The numbers for cities losing young people lately are shocking, with San Francisco and Pittsburgh losing 30 percent, Philadelphia 15 percent, New York City and Los Angeles 10 percent, Seattle 14 percent, and Boston 13 percent. Chicago is losing 14 percent and Indianapolis nearly 10 percent, and so on.

In fact, of the 40 largest cities in the country, only nine have shown increases in this age group. Inside that choice is the question of jobs and housing. Meaning, can I find or create work and can I afford a home? Many of these lagging cities are simply not affordable anymore.

There's a simple logic here. If you live in a struggling Rust Belt or snowy locale, a sunny clime starts to look attractive.

Younger people have flipped on its head the notion that with increased age comes the desire for more sun.

A few years ago I was one of five people from Albuquerque to fly to Pittsburgh to meet with then-darling Richard Florida, author of "The Rise of the Creative Class," which made a lot of noise on this idea of the transient youngster. Florida was quite bullish on Albuquerque, having ranked us No. 1 in his book for midsized cities for the so-called "creative class," which is made up in the main of this age group.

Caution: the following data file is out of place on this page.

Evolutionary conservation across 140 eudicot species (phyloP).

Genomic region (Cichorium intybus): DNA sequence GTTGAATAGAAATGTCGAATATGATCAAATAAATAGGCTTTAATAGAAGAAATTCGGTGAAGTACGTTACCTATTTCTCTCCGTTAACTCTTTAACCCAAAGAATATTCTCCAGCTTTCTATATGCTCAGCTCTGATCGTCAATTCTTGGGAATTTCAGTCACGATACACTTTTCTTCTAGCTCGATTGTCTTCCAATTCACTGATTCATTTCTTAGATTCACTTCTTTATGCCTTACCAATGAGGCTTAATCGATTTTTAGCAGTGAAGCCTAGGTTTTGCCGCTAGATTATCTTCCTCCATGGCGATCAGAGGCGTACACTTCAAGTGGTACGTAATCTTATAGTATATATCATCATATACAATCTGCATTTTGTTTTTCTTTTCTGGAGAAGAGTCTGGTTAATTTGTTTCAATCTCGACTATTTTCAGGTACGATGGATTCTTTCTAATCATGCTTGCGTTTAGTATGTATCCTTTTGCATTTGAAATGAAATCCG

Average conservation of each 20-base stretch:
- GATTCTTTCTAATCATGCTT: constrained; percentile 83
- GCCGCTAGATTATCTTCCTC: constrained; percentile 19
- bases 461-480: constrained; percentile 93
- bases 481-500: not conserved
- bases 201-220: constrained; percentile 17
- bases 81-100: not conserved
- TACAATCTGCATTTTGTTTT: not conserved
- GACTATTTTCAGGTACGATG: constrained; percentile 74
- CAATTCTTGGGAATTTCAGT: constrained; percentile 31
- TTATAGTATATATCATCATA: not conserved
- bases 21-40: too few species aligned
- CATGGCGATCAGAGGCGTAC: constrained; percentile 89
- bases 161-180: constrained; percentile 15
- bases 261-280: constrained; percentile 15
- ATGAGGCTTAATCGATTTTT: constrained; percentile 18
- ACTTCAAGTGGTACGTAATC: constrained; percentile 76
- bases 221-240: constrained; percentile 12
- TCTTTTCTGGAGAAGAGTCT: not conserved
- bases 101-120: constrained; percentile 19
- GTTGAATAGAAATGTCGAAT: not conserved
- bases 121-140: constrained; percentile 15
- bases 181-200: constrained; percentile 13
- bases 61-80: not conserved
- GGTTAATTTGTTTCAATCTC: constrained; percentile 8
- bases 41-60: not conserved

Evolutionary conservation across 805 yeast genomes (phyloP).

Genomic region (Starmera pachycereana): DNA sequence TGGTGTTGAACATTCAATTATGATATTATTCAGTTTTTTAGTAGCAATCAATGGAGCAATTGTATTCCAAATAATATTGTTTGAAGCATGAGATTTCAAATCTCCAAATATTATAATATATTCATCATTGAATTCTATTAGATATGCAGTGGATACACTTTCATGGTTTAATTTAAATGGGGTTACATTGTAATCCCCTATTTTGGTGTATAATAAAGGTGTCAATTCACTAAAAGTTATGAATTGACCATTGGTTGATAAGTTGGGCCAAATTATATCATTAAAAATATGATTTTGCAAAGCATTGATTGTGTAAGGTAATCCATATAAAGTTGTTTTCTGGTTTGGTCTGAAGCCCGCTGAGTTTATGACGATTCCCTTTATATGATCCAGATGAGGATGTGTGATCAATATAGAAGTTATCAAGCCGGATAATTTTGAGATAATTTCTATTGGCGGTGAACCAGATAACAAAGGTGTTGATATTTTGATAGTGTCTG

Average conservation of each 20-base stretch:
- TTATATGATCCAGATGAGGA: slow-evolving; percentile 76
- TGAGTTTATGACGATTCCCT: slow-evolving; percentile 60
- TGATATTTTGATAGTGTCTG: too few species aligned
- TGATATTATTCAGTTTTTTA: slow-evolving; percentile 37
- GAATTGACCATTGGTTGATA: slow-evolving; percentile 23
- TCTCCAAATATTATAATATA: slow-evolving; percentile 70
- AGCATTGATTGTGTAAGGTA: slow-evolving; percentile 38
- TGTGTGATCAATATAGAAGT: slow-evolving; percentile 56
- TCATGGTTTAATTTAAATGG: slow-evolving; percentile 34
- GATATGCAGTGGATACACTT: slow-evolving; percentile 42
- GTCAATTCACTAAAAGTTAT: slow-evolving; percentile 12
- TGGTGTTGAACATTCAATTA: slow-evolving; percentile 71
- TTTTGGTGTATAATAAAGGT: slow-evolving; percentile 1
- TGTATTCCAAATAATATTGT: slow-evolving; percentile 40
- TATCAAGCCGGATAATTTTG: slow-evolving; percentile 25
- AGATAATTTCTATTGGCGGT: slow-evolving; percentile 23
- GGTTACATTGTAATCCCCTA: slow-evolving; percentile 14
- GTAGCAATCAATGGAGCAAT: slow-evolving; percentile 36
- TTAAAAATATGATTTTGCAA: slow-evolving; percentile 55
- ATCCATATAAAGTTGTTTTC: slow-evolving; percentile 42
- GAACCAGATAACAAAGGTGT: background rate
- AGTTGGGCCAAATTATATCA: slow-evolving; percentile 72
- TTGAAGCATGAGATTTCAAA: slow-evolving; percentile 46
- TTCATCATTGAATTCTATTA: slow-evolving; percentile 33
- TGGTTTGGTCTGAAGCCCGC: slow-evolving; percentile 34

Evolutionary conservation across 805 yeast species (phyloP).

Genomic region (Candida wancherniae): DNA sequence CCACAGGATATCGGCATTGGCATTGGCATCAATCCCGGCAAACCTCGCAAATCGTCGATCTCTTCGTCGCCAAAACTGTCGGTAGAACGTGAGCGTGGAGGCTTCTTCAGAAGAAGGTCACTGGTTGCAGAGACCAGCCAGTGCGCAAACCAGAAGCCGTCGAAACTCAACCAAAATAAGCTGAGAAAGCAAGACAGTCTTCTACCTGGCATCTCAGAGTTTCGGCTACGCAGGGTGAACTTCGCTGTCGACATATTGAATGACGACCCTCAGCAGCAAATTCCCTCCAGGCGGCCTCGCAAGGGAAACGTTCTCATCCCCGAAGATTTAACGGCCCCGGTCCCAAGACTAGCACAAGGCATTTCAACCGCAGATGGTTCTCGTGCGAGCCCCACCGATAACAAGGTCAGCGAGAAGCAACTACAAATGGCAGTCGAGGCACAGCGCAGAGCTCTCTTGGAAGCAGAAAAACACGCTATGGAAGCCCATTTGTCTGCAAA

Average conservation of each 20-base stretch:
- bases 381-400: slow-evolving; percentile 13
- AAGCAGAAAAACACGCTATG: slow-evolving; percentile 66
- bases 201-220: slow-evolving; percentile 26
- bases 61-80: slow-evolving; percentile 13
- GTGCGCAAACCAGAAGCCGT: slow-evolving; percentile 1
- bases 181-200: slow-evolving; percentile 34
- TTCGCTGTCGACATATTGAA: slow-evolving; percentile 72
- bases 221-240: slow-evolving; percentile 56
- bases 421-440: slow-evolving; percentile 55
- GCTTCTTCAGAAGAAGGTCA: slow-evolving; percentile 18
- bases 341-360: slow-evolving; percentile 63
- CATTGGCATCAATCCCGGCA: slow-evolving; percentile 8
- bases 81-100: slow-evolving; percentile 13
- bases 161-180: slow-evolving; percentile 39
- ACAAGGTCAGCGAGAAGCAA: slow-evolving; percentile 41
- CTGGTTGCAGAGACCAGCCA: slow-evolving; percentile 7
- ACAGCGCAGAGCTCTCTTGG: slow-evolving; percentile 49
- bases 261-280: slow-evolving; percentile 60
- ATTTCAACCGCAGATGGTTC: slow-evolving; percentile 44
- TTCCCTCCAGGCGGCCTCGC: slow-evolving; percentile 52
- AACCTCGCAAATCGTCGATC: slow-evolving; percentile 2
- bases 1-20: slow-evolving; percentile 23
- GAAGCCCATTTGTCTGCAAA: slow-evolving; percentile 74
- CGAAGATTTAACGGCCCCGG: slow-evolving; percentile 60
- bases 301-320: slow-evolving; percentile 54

If you recall the hullabaloo, a lot of folks were not going there.

They didn't buy it. You might also recall that the leading idea then was making New Mexico appealing to retiring boomers instead. Solid idea, but while the debate raged the younger set have voted with their feet.

So what does that mean for us? It may be a tad early to make a firm call, beyond the ephemeral bonuses of energy and creativity, which is abundantly apparent. What we can hope for is an uptick in the professional career categories, since this group is armed with education, but it may be that the horse will be chasing the wagon in the short term.

Regardless, it's a reality in the here and now that would serve whoever is planning on running for mayor next cycle to pay some serious attention to.
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Old 11-12-2007, 02:51 PM
 
Location: The land of sugar... previously Houston and Austin
5,429 posts, read 12,885,580 times
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I had also seen the article and agree with these Top 10 underrated U.S. cities - US and Canada - MSNBC.com

But definitely think Houston is the most underrated... having experience living in Houston and other cities, IMO most people know very little about it (and most of what they do know is overly negative exaggerations)
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Old 11-12-2007, 02:57 PM
 
Location: The land of sugar... previously Houston and Austin
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Quote:
Originally Posted by Elbarto150 View Post
How is Austin possibly underrated, people are trying to compare it to the likes of San Francisco on this board. If anything the city is an overrated one trick pony.